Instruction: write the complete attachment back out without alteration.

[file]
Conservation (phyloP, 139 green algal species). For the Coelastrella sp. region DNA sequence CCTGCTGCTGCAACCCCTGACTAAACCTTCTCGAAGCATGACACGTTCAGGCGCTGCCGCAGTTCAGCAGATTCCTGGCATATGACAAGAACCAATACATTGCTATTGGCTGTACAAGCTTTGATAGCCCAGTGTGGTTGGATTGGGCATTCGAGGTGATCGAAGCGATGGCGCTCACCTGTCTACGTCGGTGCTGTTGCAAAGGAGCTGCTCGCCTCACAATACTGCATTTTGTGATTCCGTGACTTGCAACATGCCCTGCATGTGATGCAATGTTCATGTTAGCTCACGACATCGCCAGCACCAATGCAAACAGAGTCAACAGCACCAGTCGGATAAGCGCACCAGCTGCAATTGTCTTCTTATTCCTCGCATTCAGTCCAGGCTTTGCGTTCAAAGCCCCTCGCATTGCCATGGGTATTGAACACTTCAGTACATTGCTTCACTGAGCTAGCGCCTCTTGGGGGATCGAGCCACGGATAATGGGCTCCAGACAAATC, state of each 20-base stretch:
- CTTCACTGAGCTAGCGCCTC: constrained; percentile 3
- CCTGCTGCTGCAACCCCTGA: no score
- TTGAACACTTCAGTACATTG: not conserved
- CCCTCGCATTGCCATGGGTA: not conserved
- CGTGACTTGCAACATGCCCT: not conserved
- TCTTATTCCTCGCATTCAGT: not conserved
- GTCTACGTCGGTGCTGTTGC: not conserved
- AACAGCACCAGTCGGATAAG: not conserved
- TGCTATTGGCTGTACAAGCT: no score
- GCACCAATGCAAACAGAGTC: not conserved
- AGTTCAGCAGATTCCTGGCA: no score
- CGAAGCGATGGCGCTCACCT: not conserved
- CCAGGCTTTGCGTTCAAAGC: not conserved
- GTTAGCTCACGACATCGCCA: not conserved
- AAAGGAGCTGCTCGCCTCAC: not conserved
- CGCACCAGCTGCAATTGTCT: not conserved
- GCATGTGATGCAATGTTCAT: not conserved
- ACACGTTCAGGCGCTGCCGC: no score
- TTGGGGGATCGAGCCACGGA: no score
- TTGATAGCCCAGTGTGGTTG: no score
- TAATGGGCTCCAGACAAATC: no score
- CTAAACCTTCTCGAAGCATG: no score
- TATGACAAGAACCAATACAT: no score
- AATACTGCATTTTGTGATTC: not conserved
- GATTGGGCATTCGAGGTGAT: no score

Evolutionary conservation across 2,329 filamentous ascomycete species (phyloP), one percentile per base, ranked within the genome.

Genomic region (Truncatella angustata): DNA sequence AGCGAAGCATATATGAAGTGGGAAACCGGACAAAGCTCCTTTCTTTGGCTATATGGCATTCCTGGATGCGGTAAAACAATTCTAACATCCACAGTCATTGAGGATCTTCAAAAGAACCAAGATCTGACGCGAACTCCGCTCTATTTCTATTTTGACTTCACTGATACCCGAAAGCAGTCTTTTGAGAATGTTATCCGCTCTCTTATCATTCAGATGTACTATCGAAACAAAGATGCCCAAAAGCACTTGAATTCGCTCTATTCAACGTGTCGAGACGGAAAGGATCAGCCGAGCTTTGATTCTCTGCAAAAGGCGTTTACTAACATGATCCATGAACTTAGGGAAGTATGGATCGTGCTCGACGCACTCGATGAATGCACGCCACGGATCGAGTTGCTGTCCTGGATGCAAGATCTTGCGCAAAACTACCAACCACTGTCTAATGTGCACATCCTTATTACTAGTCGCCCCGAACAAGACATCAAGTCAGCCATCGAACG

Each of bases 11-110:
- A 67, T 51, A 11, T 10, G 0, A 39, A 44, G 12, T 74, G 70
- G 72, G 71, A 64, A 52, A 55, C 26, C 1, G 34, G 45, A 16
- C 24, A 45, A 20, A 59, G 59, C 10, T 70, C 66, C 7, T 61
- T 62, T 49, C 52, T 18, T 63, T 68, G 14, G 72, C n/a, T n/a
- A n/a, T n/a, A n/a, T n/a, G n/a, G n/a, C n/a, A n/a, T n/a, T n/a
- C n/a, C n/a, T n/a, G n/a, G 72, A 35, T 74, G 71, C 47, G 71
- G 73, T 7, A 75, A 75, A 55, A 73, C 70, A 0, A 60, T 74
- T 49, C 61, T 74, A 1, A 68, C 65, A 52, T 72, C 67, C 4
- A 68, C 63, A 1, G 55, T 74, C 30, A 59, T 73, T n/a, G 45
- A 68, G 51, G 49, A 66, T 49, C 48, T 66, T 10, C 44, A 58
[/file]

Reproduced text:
Conservation (phyloP, 139 green algal species). For the Coelastrella sp. region DNA sequence CCTGCTGCTGCAACCCCTGACTAAACCTTCTCGAAGCATGACACGTTCAGGCGCTGCCGCAGTTCAGCAGATTCCTGGCATATGACAAGAACCAATACATTGCTATTGGCTGTACAAGCTTTGATAGCCCAGTGTGGTTGGATTGGGCATTCGAGGTGATCGAAGCGATGGCGCTCACCTGTCTACGTCGGTGCTGTTGCAAAGGAGCTGCTCGCCTCACAATACTGCATTTTGTGATTCCGTGACTTGCAACATGCCCTGCATGTGATGCAATGTTCATGTTAGCTCACGACATCGCCAGCACCAATGCAAACAGAGTCAACAGCACCAGTCGGATAAGCGCACCAGCTGCAATTGTCTTCTTATTCCTCGCATTCAGTCCAGGCTTTGCGTTCAAAGCCCCTCGCATTGCCATGGGTATTGAACACTTCAGTACATTGCTTCACTGAGCTAGCGCCTCTTGGGGGATCGAGCCACGGATAATGGGCTCCAGACAAATC, state of each 20-base stretch:
- CTTCACTGAGCTAGCGCCTC: constrained; percentile 3
- CCTGCTGCTGCAACCCCTGA: no score
- TTGAACACTTCAGTACATTG: not conserved
- CCCTCGCATTGCCATGGGTA: not conserved
- CGTGACTTGCAACATGCCCT: not conserved
- TCTTATTCCTCGCATTCAGT: not conserved
- GTCTACGTCGGTGCTGTTGC: not conserved
- AACAGCACCAGTCGGATAAG: not conserved
- TGCTATTGGCTGTACAAGCT: no score
- GCACCAATGCAAACAGAGTC: not conserved
- AGTTCAGCAGATTCCTGGCA: no score
- CGAAGCGATGGCGCTCACCT: not conserved
- CCAGGCTTTGCGTTCAAAGC: not conserved
- GTTAGCTCACGACATCGCCA: not conserved
- AAAGGAGCTGCTCGCCTCAC: not conserved
- CGCACCAGCTGCAATTGTCT: not conserved
- GCATGTGATGCAATGTTCAT: not conserved
- ACACGTTCAGGCGCTGCCGC: no score
- TTGGGGGATCGAGCCACGGA: no score
- TTGATAGCCCAGTGTGGTTG: no score
- TAATGGGCTCCAGACAAATC: no score
- CTAAACCTTCTCGAAGCATG: no score
- TATGACAAGAACCAATACAT: no score
- AATACTGCATTTTGTGATTC: not conserved
- GATTGGGCATTCGAGGTGAT: no score

Evolutionary conservation across 2,329 filamentous ascomycete species (phyloP), one percentile per base, ranked within the genome.

Genomic region (Truncatella angustata): DNA sequence AGCGAAGCATATATGAAGTGGGAAACCGGACAAAGCTCCTTTCTTTGGCTATATGGCATTCCTGGATGCGGTAAAACAATTCTAACATCCACAGTCATTGAGGATCTTCAAAAGAACCAAGATCTGACGCGAACTCCGCTCTATTTCTATTTTGACTTCACTGATACCCGAAAGCAGTCTTTTGAGAATGTTATCCGCTCTCTTATCATTCAGATGTACTATCGAAACAAAGATGCCCAAAAGCACTTGAATTCGCTCTATTCAACGTGTCGAGACGGAAAGGATCAGCCGAGCTTTGATTCTCTGCAAAAGGCGTTTACTAACATGATCCATGAACTTAGGGAAGTATGGATCGTGCTCGACGCACTCGATGAATGCACGCCACGGATCGAGTTGCTGTCCTGGATGCAAGATCTTGCGCAAAACTACCAACCACTGTCTAATGTGCACATCCTTATTACTAGTCGCCCCGAACAAGACATCAAGTCAGCCATCGAACG

Each of bases 11-110:
- A 67, T 51, A 11, T 10, G 0, A 39, A 44, G 12, T 74, G 70
- G 72, G 71, A 64, A 52, A 55, C 26, C 1, G 34, G 45, A 16
- C 24, A 45, A 20, A 59, G 59, C 10, T 70, C 66, C 7, T 61
- T 62, T 49, C 52, T 18, T 63, T 68, G 14, G 72, C n/a, T n/a
- A n/a, T n/a, A n/a, T n/a, G n/a, G n/a, C n/a, A n/a, T n/a, T n/a
- C n/a, C n/a, T n/a, G n/a, G 72, A 35, T 74, G 71, C 47, G 71
- G 73, T 7, A 75, A 75, A 55, A 73, C 70, A 0, A 60, T 74
- T 49, C 61, T 74, A 1, A 68, C 65, A 52, T 72, C 67, C 4
- A 68, C 63, A 1, G 55, T 74, C 30, A 59, T 73, T n/a, G 45
- A 68, G 51, G 49, A 66, T 49, C 48, T 66, T 10, C 44, A 58